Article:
Ford CEO Mulally Plots Europe Comeback
CNBC Auto and Airline Industry Reporter
Showing his trademark enthusiasm and two new models scheduled to hit European showrooms, Ford Motor CEO Alan Mulally laid out the automaker’s plan to bolster its faltering sales in Europe. The plan hinges in part on 15 new and redesigned models Ford will sell in Europe over the next 5 years.
“This is still a very, very significant market for us, nearly 14 million units,” Mulally said during an interview on CNBC’s "Worldwide Exchange."
“Clearly they are going through a tremendous recession, but just like the U.S. we are investing during the toughest of times so the customers have vehicles they want and value as the economy starts to comes back.” (Read More: ECB to Buy Sovereign Bonds in New Program to Save Euro.)
Mulally unveiled Ford’s European product plans at a press event in Amsterdam. Inside the city’s newest arena, Mulally focused on models he believes will grow the company’s European sales. In the first half of the year, Ford’s sales in Europe dropped 10 percent and its market share of 7.7 percent is down 0.6 percent.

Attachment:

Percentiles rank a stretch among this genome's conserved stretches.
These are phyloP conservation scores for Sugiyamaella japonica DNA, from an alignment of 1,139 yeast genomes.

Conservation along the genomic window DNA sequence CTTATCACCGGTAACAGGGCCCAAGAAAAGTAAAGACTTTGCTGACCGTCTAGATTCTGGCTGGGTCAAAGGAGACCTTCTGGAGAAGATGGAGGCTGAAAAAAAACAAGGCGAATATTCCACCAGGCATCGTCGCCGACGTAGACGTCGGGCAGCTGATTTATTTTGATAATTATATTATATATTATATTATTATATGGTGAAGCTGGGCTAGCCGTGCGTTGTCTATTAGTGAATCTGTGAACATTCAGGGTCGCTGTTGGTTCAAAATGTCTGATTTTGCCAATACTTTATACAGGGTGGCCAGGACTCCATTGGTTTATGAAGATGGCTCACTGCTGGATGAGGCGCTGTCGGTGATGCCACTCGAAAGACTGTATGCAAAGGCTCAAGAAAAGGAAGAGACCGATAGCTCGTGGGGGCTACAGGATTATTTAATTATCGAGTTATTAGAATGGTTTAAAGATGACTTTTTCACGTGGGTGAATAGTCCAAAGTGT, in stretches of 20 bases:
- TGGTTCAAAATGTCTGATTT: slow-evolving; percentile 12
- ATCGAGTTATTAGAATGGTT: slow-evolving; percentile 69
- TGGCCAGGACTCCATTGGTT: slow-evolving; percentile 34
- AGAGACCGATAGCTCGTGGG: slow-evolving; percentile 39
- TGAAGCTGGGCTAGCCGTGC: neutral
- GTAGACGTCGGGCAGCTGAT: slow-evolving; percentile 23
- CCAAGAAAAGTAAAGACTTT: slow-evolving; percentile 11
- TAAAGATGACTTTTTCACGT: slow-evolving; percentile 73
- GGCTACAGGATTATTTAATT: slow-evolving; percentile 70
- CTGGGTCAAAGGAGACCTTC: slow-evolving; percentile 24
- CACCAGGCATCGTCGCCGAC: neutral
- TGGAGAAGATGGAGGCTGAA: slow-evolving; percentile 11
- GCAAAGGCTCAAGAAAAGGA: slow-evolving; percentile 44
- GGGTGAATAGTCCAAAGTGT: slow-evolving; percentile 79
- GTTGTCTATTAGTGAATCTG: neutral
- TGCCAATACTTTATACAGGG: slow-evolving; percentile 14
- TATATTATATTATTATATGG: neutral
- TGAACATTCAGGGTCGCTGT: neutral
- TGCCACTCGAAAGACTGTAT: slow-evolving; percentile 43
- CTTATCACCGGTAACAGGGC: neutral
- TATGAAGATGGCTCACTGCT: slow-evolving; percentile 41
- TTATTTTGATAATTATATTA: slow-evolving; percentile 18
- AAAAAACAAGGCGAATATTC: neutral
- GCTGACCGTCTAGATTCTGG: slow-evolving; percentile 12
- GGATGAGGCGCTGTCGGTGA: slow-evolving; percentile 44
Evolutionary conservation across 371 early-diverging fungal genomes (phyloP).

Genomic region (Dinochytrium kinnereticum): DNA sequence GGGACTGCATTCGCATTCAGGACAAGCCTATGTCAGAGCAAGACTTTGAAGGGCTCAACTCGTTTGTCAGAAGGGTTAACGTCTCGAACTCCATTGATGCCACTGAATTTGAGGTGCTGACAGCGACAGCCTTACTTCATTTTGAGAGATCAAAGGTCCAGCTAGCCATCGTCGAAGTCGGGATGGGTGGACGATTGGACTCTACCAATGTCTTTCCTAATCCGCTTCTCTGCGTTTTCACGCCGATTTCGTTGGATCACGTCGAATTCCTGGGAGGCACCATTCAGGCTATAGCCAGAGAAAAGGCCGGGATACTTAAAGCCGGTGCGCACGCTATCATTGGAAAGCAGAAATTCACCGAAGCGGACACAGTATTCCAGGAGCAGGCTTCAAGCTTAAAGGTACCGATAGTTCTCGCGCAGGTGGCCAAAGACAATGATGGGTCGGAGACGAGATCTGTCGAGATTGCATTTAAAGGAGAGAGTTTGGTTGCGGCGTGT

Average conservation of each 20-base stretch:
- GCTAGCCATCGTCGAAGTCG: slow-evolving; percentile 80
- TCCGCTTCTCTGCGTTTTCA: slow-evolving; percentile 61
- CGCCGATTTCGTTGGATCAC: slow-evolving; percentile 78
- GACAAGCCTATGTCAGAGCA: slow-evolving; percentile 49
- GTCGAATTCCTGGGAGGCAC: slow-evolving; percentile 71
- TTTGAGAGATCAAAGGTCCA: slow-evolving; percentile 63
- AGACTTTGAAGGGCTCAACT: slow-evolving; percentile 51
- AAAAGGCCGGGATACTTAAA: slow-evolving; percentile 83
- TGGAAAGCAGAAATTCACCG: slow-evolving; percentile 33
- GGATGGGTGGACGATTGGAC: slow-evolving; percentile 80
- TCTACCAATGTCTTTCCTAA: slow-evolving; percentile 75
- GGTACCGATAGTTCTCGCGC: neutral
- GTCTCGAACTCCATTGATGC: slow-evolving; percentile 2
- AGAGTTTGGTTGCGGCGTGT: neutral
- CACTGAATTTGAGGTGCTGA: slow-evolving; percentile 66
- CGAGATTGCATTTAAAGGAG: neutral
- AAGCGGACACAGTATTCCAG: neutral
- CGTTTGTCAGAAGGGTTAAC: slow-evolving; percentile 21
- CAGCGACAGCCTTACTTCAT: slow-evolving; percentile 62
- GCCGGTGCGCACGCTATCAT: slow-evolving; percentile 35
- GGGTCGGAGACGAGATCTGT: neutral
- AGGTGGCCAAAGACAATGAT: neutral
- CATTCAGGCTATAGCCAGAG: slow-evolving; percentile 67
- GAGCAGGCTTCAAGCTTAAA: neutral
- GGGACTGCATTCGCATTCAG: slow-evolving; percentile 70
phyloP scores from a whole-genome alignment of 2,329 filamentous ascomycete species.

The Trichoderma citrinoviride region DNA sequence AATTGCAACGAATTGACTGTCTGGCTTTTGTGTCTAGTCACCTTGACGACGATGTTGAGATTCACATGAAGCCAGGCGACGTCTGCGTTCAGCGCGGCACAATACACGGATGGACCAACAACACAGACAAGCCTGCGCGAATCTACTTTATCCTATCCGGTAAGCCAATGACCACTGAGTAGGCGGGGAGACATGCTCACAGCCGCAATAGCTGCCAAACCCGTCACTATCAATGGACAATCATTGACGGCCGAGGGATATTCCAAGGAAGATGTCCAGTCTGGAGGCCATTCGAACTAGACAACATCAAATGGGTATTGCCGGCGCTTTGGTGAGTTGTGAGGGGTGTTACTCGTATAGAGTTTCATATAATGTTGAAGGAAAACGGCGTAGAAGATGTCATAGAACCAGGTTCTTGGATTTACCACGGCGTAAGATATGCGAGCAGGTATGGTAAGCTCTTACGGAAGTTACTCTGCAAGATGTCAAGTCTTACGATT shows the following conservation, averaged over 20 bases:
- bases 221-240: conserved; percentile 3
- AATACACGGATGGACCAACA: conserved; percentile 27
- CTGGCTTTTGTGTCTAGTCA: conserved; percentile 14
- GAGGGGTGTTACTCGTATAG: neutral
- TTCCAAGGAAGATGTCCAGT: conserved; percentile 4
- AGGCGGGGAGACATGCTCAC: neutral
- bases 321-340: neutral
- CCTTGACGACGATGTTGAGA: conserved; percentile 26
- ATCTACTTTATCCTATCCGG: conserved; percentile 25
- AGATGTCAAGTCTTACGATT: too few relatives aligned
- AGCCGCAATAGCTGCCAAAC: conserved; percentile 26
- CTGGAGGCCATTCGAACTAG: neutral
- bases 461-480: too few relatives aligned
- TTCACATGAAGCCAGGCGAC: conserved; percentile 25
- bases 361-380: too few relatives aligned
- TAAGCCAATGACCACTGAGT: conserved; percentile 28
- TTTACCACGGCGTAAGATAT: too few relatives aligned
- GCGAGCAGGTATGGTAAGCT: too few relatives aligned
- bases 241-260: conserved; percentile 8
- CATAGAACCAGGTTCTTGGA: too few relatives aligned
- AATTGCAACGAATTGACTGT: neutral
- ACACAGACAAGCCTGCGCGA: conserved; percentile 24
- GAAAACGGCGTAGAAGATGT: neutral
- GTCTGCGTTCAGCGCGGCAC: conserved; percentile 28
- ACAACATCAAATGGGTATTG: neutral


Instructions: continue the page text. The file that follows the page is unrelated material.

No Plant Closing Announcement
While Mulally and his European leadership team laid out the line-up in hopes it will rebuild sales, they did not touch on how the company will cut its mounting losses and excess capacity in Europe.
“We don’t have anything to announce today but we are working with all the stakeholders to continue to implement that plan just like we have in the U.S.,” Mulally said.
In the first half of the year, Ford lost $553 million in Europe and the expectation on Wall Street is for the company to lose more than $1.5 billion in Europe this year. One analyst believes Ford could lose up to $2 billion in Europe. (Read More: Ford's Europe Problem Not a Problem?)
The problem is Ford’s inability to close one or more of its 10 plants in Europe. European labor laws and current contracts with unions in Europe are keeping Ford from shutting plants. As a result, Ford has tried to limit losses by curtailing production.
“We are taking down our production to the real demand and we are taking the actions on the cost side to deal with that,” Mulally said.
Ford shares stalled
As Ford slogs through a lingering recession in Europe, investors are steering clear of Ford shares. In the last year F shares are down 5 percent and year-to-date the stock is down 10 percent.
When asked what he would say to investors who are waiting for Ford to take more decisive action in Europe, Mulally said, “We will continue to take action to match the production to real demand and continue to structure ourselves accordingly.”
Meanwhile, Mulally remains optimistic the company’s renaissance in the U.S. will continue. The automaker boosted sales by 13 percent last month, which was above street estimates. Year-to-date, Ford has increased sales 5.5 percent. Mulally expects pent-up demand in the U.S. to continue pushing strong sales for the rest of the year. (Read More: Consumer Demand Drives Strong August Auto Sales.)
—By CNBC's Phil LeBeau